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c. 1935

Maker: Goerz, Germany

Serial Number:None





Views of the Ultra-Lomara Views of the Ultra-Lomara Views of the Ultra-Lomara Condenser German Instructions for the Ultra-Lomara This is a small microscope intended for extreme portability. It was made by Goerz, but this example carries the metal label of "W.D. KUEHN, Opt. mechanische Anstalt, BERLIN-STEGLITZ" riveted to the circular foot. The word Anstalt translates to 'institute' in English, but this was a common term used in Germany for commercial entities which made (or sold?) technical equipment. Accessories still with the instrument include:

  1. Stacking objectives, the parts numbered 3a, 3b, 3c, 5a, 5b, 5c, and 5d; 3b and 5a have no optical elements.
  2. Two different 'hoods' which act as reflectors around the objectives; one is a solid half circle, the other is similar but has a vertical slot to accomodate a electric illuminator accesory
  3. an low voltage electric illuminator accessory which slides either onto a hood for top illumination, or into a rail under the stage for transparent illumination
  4. Extension tube
  5. Three oculars, labelled '3','5' and '6'
  6. A magnification table
  7. Instructions in German

The stand itself features coarse focus by sliding the pen-microscope fitting up and down with a clamp to secure it in position, a focusing mechanism by twisting on the optical tube, and fine focus by a knob acting on the sprung stage tilting in on the right side. There is a round fitting to hold an ocular in place once selected. There is a swing-out substage condenser with stops for out, in, or for alignment using the electric illuminator alone in its place; this condenser is in a screw fitting permitting it to be focused by rotating it. There is a wheel of apertures under the stage above the condenser. There is an inclination joint, and two permanent stage clips. There were an additional two high power objectives, number 7 and number 9 which were options but not included with the standard kits and are not present with this example. Without them, as shown on the magnification card, the maximum power was about 460X, about the same as the top of the line Wollensak microscope at that time, but much more expensive. The case shown here differs from the more familiar case that looks like a case for binoculars.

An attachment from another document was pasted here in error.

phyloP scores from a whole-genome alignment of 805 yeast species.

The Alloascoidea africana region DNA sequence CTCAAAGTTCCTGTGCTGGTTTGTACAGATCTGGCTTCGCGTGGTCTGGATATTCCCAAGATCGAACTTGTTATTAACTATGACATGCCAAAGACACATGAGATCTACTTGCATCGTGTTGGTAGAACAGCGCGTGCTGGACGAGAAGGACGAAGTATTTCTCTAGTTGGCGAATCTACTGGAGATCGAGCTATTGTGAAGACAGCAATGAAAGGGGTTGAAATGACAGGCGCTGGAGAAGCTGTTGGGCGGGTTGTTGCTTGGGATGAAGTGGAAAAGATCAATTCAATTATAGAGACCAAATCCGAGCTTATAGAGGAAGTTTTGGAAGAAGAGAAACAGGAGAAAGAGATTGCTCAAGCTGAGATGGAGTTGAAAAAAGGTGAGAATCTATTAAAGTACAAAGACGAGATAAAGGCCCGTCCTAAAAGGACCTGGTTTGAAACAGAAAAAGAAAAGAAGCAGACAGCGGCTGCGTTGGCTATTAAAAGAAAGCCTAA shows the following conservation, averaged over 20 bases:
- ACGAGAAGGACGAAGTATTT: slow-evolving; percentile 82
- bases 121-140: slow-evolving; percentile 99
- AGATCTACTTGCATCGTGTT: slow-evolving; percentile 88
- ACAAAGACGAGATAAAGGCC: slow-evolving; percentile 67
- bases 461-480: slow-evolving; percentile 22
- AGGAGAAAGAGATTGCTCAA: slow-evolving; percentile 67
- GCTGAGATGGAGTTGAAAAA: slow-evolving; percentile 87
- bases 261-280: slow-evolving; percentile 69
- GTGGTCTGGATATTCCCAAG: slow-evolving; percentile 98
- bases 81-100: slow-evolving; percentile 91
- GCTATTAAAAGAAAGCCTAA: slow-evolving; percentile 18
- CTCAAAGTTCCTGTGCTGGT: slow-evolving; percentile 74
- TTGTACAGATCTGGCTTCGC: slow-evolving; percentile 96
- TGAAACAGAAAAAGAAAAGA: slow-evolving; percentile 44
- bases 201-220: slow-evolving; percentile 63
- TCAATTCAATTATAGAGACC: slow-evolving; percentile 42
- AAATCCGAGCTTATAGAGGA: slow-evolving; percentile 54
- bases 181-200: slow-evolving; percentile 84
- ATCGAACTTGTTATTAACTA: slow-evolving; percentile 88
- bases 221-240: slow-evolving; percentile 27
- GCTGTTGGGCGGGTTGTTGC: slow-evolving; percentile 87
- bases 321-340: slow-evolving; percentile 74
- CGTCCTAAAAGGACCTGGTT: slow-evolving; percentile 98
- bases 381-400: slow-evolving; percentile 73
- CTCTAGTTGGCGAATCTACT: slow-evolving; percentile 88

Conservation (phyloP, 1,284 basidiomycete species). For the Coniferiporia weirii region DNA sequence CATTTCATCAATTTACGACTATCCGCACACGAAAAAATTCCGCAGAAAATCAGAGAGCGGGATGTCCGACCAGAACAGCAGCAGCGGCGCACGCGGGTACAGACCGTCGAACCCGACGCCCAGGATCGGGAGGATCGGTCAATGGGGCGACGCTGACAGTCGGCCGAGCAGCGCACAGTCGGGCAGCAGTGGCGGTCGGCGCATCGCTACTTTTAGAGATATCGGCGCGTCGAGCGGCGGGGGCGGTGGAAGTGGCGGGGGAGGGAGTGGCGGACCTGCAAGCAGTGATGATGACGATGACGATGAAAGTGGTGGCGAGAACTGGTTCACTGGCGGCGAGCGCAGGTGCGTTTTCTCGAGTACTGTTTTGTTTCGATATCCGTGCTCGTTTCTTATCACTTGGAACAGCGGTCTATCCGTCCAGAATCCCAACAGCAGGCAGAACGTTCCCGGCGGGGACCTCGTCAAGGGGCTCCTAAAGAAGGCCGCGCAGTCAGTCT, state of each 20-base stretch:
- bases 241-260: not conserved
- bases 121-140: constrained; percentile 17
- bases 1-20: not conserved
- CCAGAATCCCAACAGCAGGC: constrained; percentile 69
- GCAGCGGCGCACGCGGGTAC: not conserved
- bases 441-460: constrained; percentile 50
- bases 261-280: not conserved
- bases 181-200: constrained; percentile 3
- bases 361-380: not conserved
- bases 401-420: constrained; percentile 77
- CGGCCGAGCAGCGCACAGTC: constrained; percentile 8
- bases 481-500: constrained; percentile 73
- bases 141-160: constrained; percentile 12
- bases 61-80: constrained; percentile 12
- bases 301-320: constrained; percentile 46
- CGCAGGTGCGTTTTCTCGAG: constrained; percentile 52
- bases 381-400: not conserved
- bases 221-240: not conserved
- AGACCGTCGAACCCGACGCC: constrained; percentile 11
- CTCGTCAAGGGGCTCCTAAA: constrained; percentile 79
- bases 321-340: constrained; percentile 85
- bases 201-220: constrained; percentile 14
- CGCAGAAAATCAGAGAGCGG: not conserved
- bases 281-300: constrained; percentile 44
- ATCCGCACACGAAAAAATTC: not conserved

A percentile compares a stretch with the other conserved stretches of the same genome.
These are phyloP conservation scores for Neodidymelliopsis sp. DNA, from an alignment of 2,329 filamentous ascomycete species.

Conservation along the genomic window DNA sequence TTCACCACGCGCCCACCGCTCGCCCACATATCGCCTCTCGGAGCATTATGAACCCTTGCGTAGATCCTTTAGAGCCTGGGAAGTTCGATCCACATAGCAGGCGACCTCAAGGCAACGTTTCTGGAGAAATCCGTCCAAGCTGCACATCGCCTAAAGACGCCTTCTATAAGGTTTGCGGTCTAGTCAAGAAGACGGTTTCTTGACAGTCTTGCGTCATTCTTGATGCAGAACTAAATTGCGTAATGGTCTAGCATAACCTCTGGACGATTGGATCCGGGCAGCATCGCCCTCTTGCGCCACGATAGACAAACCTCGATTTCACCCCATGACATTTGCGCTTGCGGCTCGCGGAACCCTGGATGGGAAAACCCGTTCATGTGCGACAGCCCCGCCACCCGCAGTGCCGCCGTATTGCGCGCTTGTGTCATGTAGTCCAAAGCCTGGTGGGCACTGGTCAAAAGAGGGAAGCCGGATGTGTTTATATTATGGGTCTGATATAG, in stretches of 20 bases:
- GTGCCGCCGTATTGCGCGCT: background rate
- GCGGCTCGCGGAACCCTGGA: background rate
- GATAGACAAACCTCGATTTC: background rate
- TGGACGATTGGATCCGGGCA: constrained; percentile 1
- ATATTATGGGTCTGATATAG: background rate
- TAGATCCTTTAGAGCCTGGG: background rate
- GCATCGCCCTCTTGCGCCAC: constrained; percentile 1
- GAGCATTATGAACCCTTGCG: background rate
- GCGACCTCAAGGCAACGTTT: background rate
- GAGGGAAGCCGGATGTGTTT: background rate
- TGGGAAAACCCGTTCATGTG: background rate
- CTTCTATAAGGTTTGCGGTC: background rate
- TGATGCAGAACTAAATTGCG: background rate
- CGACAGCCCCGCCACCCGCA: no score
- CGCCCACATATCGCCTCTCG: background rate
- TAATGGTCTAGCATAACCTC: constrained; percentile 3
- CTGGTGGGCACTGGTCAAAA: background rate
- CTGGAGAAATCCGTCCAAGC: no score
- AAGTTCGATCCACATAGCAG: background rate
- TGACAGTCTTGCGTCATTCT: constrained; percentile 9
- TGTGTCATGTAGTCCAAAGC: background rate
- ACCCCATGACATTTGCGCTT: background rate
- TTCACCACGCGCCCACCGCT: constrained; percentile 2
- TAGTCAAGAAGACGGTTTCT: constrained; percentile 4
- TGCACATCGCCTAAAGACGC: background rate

Ad for the Ultralomara microscope from December of 1934 Engraving of the Ultralomara from the Instructions German Instructions for the Ultra-Lomara This microscope was one of many marketed as a highly portable unit, yet suitable for some serious work. It was apparently made by Goertz of Germany which, as can be seen from the advertisement here, also called itself the Goertz American Optical Company in the U.S.A., implying it was an American enterprise, when in fact, it was a German company. My own opinion about this instrument is that it is inferior to many of the time. The heart of the instrument was the pen type microscope with a twisting focus made by the same company. This instrument was adapted to allow changeable stacking objectives and different eyepieces. A stand was produced to support the pen microscope and allow more detailed work. Advanced features included electric lighting, fine focusing, variable apertures below the stage, and the substage condenser. The difficulties in changing powers, its plastic extension tube, and its less than perfect focusing mechanisms make it difficult to use. Its chief advantages were the variety of powers available, its ability to incline, and the other features mentioned above. Among its competitors were the Lietz Minor, the Tami, Metami, and Protami by Hensholdt, the Baby London by Beck, and others. Even the Wollensak microscopes of the 1920's and 1930's would be competitive in this market, but much less expensive! Although advertisements touted a low price, this low price was only for a pen-microscope of single power. The price for the complete outfit shown here in 1933 was RM 403 or over $100 which today would be over $400.

Cases for Ultralomara